In international friendships as in personal ones, interventions are sometimes necessary to prevent self-destructive behavior. Japan’s nuclear policy, which calls for the U.S. to help Tokyo help itself before it’s too late, is a case in point.

James M. Acton
Acton holds the Jessica T. Mathews Chair and is co-director of the Nuclear Policy Program at the Carnegie Endowment for International Peace.
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Japan already has enough plutonium to build at least 1,300 nuclear warheads. Officially, this material is to be used to fuel nuclear reactors, but almost all of Japan’s reactors have been offline since the 2011 Fukushima accident, and efforts to restart them are moving at a glacial pace. As a result, Japan has almost no capacity to consume plutonium.

Yet the country’s stockpile is poised to grow further still. Japanese leaders are under intense domestic pressure to restart the Rokkasho Nuclear Fuel Reprocessing Facility, which extracts plutonium from spent fuel. If the plant isn’t reopened soon, Rokkasho village, in the far north of Japan’s main island of Honshu, could demand the removal of the thousands of tons of spent nuclear fuel already there waiting to be processed.

A plutonium build-up contravenes Japan’s nonproliferation policies. Prime Minister Shinzo Abe recognizes that such a stockpile risks being stolen by terrorists. It also stirs tensions with China and sets a bad precedent for less trustworthy states seeking to accumulate weapons-usable nuclear material of their own.

Fortunately, the U.S. has the means to head off this challenge. But the Trump administration has only a fleeting opportunity to act.

Because Japan originally acquired most of its nuclear technology from the U.S., Tokyo agreed not to extract plutonium from spent fuel (a process known as reprocessing) without Washington’s consent. After years of negotiation, the U.S. finally granted Japan blanket permission to reprocess under a nuclear cooperation agreement that entered into force in July 1988.

This agreement stipulated that by July 2018 the U.S and Japan must have a new agreement in place or allow the existing one to remain in force. Given how favorable the 1988 agreement was to Japan, Tokyo is desperate to avoid a renegotiation.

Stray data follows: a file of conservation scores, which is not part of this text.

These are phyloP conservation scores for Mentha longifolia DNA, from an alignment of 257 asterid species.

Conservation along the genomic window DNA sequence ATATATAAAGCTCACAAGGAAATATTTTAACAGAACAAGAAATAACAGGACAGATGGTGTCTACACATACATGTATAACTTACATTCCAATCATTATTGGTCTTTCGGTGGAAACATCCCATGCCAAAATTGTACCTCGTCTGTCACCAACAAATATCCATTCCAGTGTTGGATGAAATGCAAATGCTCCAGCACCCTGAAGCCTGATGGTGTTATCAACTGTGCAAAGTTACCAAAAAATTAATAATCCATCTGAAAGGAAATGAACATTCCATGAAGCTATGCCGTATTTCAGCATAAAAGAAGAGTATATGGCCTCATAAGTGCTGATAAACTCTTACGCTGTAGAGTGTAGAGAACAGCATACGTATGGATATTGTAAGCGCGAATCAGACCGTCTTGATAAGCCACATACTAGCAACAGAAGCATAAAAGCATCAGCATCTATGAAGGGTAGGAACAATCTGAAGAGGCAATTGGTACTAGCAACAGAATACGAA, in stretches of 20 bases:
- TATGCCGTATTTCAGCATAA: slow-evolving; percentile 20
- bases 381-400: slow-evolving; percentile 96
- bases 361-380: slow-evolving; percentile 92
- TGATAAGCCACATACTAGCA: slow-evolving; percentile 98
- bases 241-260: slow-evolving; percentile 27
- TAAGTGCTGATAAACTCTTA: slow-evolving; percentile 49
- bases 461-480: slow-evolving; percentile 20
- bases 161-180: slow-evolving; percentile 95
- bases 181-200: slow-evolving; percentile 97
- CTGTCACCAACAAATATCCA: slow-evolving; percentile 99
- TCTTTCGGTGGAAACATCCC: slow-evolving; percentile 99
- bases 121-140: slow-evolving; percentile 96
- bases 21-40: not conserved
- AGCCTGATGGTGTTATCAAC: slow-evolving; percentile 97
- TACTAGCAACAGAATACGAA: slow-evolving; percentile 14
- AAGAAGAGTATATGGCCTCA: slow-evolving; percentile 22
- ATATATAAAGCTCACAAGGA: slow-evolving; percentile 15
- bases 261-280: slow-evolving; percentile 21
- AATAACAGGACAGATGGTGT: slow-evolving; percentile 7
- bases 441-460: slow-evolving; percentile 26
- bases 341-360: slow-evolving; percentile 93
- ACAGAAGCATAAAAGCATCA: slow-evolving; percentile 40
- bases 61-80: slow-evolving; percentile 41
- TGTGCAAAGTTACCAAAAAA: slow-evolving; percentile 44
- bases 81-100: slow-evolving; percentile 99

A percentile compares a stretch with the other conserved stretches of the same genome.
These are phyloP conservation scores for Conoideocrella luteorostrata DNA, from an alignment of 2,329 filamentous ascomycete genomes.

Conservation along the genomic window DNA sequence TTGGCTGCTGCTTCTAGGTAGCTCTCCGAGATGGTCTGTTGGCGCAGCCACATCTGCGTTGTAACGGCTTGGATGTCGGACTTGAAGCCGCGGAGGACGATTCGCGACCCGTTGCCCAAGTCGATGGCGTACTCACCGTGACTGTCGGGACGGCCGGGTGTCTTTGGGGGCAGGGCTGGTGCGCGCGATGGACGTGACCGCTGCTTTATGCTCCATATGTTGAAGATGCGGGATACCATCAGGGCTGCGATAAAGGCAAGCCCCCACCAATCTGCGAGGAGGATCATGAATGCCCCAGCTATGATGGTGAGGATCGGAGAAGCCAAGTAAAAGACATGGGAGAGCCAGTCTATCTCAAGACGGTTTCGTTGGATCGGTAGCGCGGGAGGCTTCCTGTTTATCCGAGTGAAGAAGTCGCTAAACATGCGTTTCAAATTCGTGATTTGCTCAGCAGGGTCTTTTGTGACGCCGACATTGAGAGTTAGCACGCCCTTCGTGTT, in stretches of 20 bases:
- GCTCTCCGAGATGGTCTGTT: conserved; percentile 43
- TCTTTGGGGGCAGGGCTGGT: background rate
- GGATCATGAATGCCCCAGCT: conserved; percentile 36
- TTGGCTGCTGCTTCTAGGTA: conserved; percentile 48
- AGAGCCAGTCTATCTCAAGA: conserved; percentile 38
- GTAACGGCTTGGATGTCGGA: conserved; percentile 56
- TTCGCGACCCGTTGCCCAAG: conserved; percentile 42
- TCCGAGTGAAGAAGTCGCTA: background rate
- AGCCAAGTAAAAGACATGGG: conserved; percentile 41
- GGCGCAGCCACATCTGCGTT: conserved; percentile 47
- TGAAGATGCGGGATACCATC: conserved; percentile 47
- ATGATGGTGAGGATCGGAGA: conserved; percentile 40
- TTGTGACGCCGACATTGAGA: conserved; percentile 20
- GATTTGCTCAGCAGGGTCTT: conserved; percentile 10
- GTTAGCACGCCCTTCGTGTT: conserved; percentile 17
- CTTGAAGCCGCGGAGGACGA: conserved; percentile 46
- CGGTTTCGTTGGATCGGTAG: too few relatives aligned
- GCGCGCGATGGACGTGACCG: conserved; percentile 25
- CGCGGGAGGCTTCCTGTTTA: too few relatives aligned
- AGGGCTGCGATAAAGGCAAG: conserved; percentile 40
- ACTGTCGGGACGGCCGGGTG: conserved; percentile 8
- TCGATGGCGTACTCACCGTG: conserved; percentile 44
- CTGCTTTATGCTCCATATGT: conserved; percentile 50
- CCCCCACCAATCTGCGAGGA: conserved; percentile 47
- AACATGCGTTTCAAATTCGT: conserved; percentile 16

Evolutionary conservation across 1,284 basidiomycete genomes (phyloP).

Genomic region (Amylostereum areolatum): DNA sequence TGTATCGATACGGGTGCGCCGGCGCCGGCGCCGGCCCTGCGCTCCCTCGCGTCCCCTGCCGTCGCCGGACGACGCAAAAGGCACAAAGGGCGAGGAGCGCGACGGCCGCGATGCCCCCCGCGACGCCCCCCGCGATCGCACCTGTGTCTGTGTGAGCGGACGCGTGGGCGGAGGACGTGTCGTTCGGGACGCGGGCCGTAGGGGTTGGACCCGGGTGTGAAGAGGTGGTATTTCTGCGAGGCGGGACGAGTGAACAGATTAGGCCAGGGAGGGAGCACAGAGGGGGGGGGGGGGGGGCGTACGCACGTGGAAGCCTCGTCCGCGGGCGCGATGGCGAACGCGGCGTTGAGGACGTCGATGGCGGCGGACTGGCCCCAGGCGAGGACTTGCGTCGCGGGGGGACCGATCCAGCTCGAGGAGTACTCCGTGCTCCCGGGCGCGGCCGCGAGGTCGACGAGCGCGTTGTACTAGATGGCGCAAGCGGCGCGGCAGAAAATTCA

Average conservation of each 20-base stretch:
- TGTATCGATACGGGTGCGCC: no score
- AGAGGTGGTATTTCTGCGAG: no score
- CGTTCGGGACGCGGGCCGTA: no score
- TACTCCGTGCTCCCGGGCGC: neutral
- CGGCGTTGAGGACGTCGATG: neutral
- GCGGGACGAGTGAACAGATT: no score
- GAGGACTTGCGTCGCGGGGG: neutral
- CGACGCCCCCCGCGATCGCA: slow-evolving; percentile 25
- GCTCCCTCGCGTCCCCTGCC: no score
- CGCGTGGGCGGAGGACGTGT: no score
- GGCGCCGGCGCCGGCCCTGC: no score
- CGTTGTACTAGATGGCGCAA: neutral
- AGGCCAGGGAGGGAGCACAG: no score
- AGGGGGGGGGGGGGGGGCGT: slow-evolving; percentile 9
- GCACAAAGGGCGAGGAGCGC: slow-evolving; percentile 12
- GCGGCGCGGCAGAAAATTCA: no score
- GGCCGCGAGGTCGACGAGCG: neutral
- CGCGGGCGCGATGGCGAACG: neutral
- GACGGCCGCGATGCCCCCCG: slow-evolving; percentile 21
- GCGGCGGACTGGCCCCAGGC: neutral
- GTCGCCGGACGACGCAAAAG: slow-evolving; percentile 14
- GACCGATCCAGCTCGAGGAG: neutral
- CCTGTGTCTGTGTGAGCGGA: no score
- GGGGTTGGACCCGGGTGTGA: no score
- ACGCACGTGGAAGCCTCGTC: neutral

This means the U.S. has real leverage that Washington can use to push a concrete, three-step plan for preventing the build-up of more plutonium.

First, Japan should agree not to operate its reprocessing plant until a separate facility to make reactor fuel from plutonium is operational. Without this fuel fabrication plant (which is already far behind schedule), Japan has no way of peacefully using any of the plutonium it produces.

Second, Japan should agree to operate its reprocessing plant in ways that ensure the supply of plutonium doesn’t outpace demand. The plant is designed to produce far more plutonium than Japan can plausibly use—about eight metric tons a year, almost as much as the 11 metric tons already in Japan’s stockpile. Tokyo should therefore commit to operating the plant below its design capacity to prevent any further build-up.

Third, Japan should agree to a time limit, perhaps of five years, between the extraction of new plutonium and its use. Japan already has a policy against producing excess plutonium. This policy needs strengthening because Tokyo doesn’t regard plutonium to be in excess if there is any plan to use it, no matter how far in the future.

There is a serious risk that bureaucratic neglect could deprive the U.S. of its leverage. July 2018 is far beyond Washington’s political horizon, yet in diplomatic terms the issue is already urgent.

Negotiations over nuclear cooperation are extremely complex and generally take years. U.S. State Department officials who would be essential to making and executing policy—including the undersecretary for arms control and international security, and the assistant secretary for international security and nonproliferation—have yet to be nominated, let alone confirmed.

If the Trump administration doesn’t act quickly, there will be little choice but to acquiesce to the unconditional extension of the existing agreement. That would mean the loss of a once-in-a-generation opportunity to improve Japan’s nuclear policies.

This article was originally published in The Wall Street Journal